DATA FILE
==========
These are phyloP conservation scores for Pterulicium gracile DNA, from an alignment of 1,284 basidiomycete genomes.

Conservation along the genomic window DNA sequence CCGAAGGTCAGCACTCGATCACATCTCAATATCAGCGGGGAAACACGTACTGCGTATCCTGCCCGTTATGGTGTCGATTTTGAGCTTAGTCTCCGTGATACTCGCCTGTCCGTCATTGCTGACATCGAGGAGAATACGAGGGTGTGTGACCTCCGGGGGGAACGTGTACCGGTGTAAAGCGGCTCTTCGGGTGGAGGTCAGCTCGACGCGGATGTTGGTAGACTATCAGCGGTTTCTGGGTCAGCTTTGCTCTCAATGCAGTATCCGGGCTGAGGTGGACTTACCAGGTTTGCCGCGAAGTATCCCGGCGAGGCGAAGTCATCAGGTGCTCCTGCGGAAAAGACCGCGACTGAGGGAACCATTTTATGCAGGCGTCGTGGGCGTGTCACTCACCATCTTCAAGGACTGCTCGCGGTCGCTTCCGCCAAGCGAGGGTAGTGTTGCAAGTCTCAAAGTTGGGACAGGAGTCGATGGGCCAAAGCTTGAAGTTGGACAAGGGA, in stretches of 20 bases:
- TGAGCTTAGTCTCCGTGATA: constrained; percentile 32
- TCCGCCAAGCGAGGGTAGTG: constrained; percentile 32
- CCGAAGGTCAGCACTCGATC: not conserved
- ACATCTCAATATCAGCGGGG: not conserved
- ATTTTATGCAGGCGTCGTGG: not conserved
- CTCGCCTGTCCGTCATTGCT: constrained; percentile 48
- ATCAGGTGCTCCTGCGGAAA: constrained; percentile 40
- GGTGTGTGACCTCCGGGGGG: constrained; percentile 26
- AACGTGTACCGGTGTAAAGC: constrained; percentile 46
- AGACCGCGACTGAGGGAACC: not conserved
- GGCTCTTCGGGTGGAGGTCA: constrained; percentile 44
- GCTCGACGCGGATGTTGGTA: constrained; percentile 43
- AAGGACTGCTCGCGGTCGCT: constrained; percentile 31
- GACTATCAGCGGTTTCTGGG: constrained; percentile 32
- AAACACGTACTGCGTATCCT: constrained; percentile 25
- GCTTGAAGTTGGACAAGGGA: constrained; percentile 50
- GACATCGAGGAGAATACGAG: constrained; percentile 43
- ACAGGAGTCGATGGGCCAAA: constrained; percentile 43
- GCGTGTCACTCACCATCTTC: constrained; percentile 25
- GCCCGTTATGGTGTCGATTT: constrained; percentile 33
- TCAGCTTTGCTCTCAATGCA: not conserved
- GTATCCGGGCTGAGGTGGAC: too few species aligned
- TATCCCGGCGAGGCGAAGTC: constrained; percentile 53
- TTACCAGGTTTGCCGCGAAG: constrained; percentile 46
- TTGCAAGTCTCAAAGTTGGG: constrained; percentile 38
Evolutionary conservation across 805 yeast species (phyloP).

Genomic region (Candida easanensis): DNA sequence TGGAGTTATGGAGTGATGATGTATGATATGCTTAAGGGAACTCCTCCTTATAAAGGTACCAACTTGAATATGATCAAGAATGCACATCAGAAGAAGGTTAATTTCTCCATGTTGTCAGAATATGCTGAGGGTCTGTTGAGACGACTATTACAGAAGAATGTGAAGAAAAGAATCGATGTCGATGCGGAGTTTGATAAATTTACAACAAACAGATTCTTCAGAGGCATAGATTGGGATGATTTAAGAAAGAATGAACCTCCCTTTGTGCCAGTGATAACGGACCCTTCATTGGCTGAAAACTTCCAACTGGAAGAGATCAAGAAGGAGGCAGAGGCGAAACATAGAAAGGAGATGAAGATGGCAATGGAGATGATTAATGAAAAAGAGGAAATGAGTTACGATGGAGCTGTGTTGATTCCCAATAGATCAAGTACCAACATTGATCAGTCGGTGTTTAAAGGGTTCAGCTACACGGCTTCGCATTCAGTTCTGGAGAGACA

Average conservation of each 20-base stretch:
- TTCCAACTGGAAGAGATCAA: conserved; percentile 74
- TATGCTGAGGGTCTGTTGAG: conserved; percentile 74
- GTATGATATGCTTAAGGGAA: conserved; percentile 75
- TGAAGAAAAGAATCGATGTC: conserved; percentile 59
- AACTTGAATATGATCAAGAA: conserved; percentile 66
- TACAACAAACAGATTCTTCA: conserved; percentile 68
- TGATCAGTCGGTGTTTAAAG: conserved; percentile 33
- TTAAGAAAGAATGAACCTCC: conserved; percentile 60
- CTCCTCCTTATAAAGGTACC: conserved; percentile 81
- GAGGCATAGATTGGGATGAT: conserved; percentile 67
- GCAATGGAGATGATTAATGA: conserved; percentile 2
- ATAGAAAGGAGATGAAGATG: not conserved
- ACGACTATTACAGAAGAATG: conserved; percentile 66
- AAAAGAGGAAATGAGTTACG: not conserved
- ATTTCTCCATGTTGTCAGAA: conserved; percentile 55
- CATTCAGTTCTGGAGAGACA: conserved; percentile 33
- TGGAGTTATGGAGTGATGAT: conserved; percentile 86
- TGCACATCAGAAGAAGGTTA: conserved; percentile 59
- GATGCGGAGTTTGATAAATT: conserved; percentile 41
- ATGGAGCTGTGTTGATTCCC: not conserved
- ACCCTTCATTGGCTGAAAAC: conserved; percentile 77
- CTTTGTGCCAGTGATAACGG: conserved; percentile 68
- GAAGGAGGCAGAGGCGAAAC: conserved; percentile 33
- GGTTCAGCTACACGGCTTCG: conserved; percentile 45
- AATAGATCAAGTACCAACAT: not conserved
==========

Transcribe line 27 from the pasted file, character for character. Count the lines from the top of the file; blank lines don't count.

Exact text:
- TTGCAAGTCTCAAAGTTGGG: constrained; percentile 38